• Varying crop sizes and unpredictable market demand, which can often result in unsaleable surpluses.
  • Misleading, overly pessimistic expiry dates on food packaging.

The destructive cycle continues

Resources squandered on unnecessary food production are just part of the story. Greenhouse gas emissions continue on beyond the point that we throw food away.

Most food waste goes to landfill, where it produces vast quantities of greenhouse gas, methane.

We often hear that methane is 21-25 times more potent as a greenhouse gas than Carbon Dioxide, but this statistic glosses over a grimmer reality when it comes to the battle against climate change.

In fact, within the first 20 years of emission, methane is around 72 times more potent than carbon dioxide. The 20-25 times figure we tend to hear relates to methane’s effect over an extended 100 year period. Observers on efforts to curb climate change agree that our actions over the next 20 years are critical.

Food waste is the primary cause of methane emissions from landfill sites, where volumes are often enough on their own to fuel bio-gas driven power stations that provide electricity to thousands of homes year round.

Incidentally, converting bio-gas to electricity is not, as some may claim, a sustainable solution. When burned, it turns to carbon dioxide – just like fossil fuels.

The challenges in reducing food waste

Eliminating food waste will require coordinated actions across the entire distribution chain and beyond.

One important thing that needs to change is consumer preference for perfect looking fruit and vegetables. Retailers have long understood that shoppers are drawn to perfect specimens. They’ve responded by turning their displays into fruit and veg beauty pageants.

In this respect, the new French supermarket law has placed responsibility with the retailer to change things. Whether the law can move the needle on food waste remains to be seen though. It may simply result in more cautious selection policies and more food going to waste before it ever reaches the supermarket shelves.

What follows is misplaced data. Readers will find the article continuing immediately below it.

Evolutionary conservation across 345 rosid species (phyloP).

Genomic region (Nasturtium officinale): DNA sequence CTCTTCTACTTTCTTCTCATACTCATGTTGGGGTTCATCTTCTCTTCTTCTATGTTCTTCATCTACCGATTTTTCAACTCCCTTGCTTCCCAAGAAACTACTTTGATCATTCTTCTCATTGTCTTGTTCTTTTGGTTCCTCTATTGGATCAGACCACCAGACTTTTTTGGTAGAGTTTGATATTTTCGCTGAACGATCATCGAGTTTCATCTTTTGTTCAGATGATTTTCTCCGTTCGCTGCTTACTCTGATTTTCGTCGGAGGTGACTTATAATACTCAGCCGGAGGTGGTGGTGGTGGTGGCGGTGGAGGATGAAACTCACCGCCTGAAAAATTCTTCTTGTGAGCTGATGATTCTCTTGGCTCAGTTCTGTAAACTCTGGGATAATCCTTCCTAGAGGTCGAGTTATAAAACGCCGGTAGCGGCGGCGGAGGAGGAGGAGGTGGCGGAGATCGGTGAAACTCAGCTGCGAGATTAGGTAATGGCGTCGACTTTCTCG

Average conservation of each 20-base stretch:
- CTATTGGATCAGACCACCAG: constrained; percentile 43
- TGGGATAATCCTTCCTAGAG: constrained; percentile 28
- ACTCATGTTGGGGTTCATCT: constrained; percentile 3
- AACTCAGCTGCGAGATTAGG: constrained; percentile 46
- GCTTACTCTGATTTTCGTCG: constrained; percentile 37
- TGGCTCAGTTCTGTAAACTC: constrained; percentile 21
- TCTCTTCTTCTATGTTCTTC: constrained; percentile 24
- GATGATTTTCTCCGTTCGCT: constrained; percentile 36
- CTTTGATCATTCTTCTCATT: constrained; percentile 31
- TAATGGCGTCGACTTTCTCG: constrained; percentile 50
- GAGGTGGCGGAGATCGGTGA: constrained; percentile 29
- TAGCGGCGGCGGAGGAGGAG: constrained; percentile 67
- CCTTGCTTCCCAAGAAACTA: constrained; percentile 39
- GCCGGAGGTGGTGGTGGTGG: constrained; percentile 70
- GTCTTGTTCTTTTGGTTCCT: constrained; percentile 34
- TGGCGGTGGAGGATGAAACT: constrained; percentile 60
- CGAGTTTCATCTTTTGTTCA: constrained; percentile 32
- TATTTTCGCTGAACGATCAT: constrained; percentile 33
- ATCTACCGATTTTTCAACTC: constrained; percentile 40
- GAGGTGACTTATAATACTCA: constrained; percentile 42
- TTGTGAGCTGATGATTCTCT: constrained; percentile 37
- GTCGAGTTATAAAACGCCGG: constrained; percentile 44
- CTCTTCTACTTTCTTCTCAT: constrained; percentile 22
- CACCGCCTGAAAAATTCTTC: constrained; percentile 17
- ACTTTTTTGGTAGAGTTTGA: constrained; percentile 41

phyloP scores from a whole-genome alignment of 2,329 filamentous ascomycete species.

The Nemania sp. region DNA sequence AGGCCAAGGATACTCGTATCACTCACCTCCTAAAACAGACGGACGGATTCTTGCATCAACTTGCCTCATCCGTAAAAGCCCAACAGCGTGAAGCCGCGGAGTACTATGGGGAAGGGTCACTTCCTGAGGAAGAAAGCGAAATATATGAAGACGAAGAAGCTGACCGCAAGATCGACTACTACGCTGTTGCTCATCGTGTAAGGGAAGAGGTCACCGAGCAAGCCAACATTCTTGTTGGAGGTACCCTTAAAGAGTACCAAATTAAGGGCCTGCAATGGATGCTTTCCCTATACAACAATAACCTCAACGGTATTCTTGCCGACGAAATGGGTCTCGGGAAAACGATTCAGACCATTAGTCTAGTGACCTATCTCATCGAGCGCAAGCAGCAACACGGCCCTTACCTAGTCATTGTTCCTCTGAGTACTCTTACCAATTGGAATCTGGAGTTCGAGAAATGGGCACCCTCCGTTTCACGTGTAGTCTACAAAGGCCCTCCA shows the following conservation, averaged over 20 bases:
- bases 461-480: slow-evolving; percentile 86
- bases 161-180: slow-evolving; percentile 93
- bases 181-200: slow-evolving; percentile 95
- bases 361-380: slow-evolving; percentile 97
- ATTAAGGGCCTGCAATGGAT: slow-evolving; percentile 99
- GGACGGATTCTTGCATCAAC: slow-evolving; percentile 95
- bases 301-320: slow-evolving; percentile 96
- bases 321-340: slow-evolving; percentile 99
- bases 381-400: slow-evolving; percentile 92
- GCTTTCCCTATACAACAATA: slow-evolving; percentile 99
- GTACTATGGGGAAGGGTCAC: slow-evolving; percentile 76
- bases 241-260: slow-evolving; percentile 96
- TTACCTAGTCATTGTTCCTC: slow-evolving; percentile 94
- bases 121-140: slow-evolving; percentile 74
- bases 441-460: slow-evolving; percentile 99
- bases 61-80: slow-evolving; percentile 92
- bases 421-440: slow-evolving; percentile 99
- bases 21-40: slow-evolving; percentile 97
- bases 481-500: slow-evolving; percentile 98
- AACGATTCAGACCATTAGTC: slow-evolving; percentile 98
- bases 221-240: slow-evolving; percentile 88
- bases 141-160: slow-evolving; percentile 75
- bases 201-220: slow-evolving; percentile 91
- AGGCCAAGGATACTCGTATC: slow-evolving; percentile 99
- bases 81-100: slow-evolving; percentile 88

More effective storage and packaging that extends shelf life is another possibility, but more packaging could create more waste of another kind.

In developing countries, more refrigeration capacity, better roads and transport would help. But here too, the environmental cost of upgrading facilities may outweigh the benefits.

Clearly, we need better technology and infrastructure to divert unwanted food to organisations and individuals that can use it.

One simple measure that could also make a difference is to ask food retailers and manufacturers to publicly disclose their annual waste tonnages. As business guru Peter Drucker famously said: “What gets measured gets managed.”

Here in Australia, Woolworths the supermarket chain, has publicly committed to eliminate food waste from landfill and is working with the charity OzHarvest to divert unsold food to the needy.

There are also a few apps available to help reduce food waste. For example, Love Your Leftovers produced by the NSW government helps consumers find ways to use leftover food.

Yume is another app that helps food vendors sell unwanted food at deep discounts, or donate it to those in need.

The US Department of Agriculture has also produced a very useful app called FoodKeeper, which provides detailed guidelines for storing foods and spoilage time lines for different storage conditions and methods.

Given the level of interest from governments, environmental agencies and major corporations it certainly does seem that the time for tackling the food waste pandemic has come.

In our next article we’ll take a look at the steps we can take as individuals, businesses and schools to prevent food waste and keep it out of landfill.